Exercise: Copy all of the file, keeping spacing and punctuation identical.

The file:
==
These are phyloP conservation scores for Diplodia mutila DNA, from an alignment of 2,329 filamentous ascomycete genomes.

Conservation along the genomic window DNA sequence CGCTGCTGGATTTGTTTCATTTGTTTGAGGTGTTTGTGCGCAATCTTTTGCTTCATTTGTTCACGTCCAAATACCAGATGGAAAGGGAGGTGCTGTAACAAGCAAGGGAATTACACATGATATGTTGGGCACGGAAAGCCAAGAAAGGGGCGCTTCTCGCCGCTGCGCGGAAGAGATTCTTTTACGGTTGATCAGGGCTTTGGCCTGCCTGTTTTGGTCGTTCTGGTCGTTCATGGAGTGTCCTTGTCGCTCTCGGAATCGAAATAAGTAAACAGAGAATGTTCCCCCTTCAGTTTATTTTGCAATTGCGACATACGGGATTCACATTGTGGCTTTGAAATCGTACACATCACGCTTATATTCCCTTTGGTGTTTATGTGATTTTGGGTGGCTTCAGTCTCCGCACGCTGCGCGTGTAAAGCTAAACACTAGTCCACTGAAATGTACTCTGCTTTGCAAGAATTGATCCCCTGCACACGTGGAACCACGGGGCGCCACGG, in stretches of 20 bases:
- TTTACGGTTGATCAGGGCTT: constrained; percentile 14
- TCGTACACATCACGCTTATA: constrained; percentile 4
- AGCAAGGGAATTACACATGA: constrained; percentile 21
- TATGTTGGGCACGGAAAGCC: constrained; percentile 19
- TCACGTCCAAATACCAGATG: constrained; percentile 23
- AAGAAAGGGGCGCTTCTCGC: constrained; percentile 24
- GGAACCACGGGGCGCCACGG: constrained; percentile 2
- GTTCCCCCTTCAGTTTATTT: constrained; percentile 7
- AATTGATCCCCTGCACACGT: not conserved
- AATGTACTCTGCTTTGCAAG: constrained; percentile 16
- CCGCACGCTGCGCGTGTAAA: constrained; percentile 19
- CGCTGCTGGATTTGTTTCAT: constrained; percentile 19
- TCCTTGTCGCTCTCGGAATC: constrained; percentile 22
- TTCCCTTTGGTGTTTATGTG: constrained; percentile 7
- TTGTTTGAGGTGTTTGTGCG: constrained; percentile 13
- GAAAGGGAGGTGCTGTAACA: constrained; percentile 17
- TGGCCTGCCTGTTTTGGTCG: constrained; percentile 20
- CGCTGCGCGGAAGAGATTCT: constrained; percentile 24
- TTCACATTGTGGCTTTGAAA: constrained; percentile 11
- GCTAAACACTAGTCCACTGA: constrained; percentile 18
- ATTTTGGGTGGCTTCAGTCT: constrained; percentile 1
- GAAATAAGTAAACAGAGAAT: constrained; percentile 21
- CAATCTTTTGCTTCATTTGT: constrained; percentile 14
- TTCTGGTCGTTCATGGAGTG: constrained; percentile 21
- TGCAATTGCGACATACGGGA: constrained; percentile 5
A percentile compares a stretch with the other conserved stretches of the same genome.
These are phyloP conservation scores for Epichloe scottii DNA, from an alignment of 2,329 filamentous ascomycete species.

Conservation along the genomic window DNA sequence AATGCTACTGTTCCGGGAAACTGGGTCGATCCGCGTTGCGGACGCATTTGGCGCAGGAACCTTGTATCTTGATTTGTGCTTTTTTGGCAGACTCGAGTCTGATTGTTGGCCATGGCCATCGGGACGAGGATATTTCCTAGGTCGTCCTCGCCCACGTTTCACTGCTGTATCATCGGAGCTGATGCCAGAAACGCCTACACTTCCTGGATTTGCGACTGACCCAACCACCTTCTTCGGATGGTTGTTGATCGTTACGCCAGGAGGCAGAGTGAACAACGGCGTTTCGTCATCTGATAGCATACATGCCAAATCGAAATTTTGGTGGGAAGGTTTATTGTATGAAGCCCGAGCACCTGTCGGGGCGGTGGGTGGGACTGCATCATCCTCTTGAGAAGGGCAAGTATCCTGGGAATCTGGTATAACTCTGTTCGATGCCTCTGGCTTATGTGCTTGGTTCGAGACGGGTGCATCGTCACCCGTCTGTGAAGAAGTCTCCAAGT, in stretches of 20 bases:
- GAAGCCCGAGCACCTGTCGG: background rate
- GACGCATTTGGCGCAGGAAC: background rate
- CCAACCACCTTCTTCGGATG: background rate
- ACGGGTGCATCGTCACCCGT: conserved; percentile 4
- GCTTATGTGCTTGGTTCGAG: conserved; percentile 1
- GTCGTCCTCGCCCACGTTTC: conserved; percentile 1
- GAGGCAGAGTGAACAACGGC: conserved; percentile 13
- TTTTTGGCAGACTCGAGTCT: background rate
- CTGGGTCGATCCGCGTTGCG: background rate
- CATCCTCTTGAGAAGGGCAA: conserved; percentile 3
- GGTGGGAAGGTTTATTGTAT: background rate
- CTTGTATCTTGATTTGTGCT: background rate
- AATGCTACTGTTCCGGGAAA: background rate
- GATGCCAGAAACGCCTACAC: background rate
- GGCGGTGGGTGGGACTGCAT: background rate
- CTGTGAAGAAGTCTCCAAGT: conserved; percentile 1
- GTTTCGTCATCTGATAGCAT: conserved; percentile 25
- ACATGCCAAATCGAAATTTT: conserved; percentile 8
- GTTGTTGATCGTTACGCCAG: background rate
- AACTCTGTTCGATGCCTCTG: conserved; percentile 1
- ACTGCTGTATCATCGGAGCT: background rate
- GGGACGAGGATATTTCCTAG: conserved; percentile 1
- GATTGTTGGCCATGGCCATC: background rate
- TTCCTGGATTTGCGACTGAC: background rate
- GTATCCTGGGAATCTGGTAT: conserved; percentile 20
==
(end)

These are phyloP conservation scores for Diplodia mutila DNA, from an alignment of 2,329 filamentous ascomycete genomes.

Conservation along the genomic window DNA sequence CGCTGCTGGATTTGTTTCATTTGTTTGAGGTGTTTGTGCGCAATCTTTTGCTTCATTTGTTCACGTCCAAATACCAGATGGAAAGGGAGGTGCTGTAACAAGCAAGGGAATTACACATGATATGTTGGGCACGGAAAGCCAAGAAAGGGGCGCTTCTCGCCGCTGCGCGGAAGAGATTCTTTTACGGTTGATCAGGGCTTTGGCCTGCCTGTTTTGGTCGTTCTGGTCGTTCATGGAGTGTCCTTGTCGCTCTCGGAATCGAAATAAGTAAACAGAGAATGTTCCCCCTTCAGTTTATTTTGCAATTGCGACATACGGGATTCACATTGTGGCTTTGAAATCGTACACATCACGCTTATATTCCCTTTGGTGTTTATGTGATTTTGGGTGGCTTCAGTCTCCGCACGCTGCGCGTGTAAAGCTAAACACTAGTCCACTGAAATGTACTCTGCTTTGCAAGAATTGATCCCCTGCACACGTGGAACCACGGGGCGCCACGG, in stretches of 20 bases:
- TTTACGGTTGATCAGGGCTT: constrained; percentile 14
- TCGTACACATCACGCTTATA: constrained; percentile 4
- AGCAAGGGAATTACACATGA: constrained; percentile 21
- TATGTTGGGCACGGAAAGCC: constrained; percentile 19
- TCACGTCCAAATACCAGATG: constrained; percentile 23
- AAGAAAGGGGCGCTTCTCGC: constrained; percentile 24
- GGAACCACGGGGCGCCACGG: constrained; percentile 2
- GTTCCCCCTTCAGTTTATTT: constrained; percentile 7
- AATTGATCCCCTGCACACGT: not conserved
- AATGTACTCTGCTTTGCAAG: constrained; percentile 16
- CCGCACGCTGCGCGTGTAAA: constrained; percentile 19
- CGCTGCTGGATTTGTTTCAT: constrained; percentile 19
- TCCTTGTCGCTCTCGGAATC: constrained; percentile 22
- TTCCCTTTGGTGTTTATGTG: constrained; percentile 7
- TTGTTTGAGGTGTTTGTGCG: constrained; percentile 13
- GAAAGGGAGGTGCTGTAACA: constrained; percentile 17
- TGGCCTGCCTGTTTTGGTCG: constrained; percentile 20
- CGCTGCGCGGAAGAGATTCT: constrained; percentile 24
- TTCACATTGTGGCTTTGAAA: constrained; percentile 11
- GCTAAACACTAGTCCACTGA: constrained; percentile 18
- ATTTTGGGTGGCTTCAGTCT: constrained; percentile 1
- GAAATAAGTAAACAGAGAAT: constrained; percentile 21
- CAATCTTTTGCTTCATTTGT: constrained; percentile 14
- TTCTGGTCGTTCATGGAGTG: constrained; percentile 21
- TGCAATTGCGACATACGGGA: constrained; percentile 5
A percentile compares a stretch with the other conserved stretches of the same genome.
These are phyloP conservation scores for Epichloe scottii DNA, from an alignment of 2,329 filamentous ascomycete species.

Conservation along the genomic window DNA sequence AATGCTACTGTTCCGGGAAACTGGGTCGATCCGCGTTGCGGACGCATTTGGCGCAGGAACCTTGTATCTTGATTTGTGCTTTTTTGGCAGACTCGAGTCTGATTGTTGGCCATGGCCATCGGGACGAGGATATTTCCTAGGTCGTCCTCGCCCACGTTTCACTGCTGTATCATCGGAGCTGATGCCAGAAACGCCTACACTTCCTGGATTTGCGACTGACCCAACCACCTTCTTCGGATGGTTGTTGATCGTTACGCCAGGAGGCAGAGTGAACAACGGCGTTTCGTCATCTGATAGCATACATGCCAAATCGAAATTTTGGTGGGAAGGTTTATTGTATGAAGCCCGAGCACCTGTCGGGGCGGTGGGTGGGACTGCATCATCCTCTTGAGAAGGGCAAGTATCCTGGGAATCTGGTATAACTCTGTTCGATGCCTCTGGCTTATGTGCTTGGTTCGAGACGGGTGCATCGTCACCCGTCTGTGAAGAAGTCTCCAAGT, in stretches of 20 bases:
- GAAGCCCGAGCACCTGTCGG: background rate
- GACGCATTTGGCGCAGGAAC: background rate
- CCAACCACCTTCTTCGGATG: background rate
- ACGGGTGCATCGTCACCCGT: conserved; percentile 4
- GCTTATGTGCTTGGTTCGAG: conserved; percentile 1
- GTCGTCCTCGCCCACGTTTC: conserved; percentile 1
- GAGGCAGAGTGAACAACGGC: conserved; percentile 13
- TTTTTGGCAGACTCGAGTCT: background rate
- CTGGGTCGATCCGCGTTGCG: background rate
- CATCCTCTTGAGAAGGGCAA: conserved; percentile 3
- GGTGGGAAGGTTTATTGTAT: background rate
- CTTGTATCTTGATTTGTGCT: background rate
- AATGCTACTGTTCCGGGAAA: background rate
- GATGCCAGAAACGCCTACAC: background rate
- GGCGGTGGGTGGGACTGCAT: background rate
- CTGTGAAGAAGTCTCCAAGT: conserved; percentile 1
- GTTTCGTCATCTGATAGCAT: conserved; percentile 25
- ACATGCCAAATCGAAATTTT: conserved; percentile 8
- GTTGTTGATCGTTACGCCAG: background rate
- AACTCTGTTCGATGCCTCTG: conserved; percentile 1
- ACTGCTGTATCATCGGAGCT: background rate
- GGGACGAGGATATTTCCTAG: conserved; percentile 1
- GATTGTTGGCCATGGCCATC: background rate
- TTCCTGGATTTGCGACTGAC: background rate
- GTATCCTGGGAATCTGGTAT: conserved; percentile 20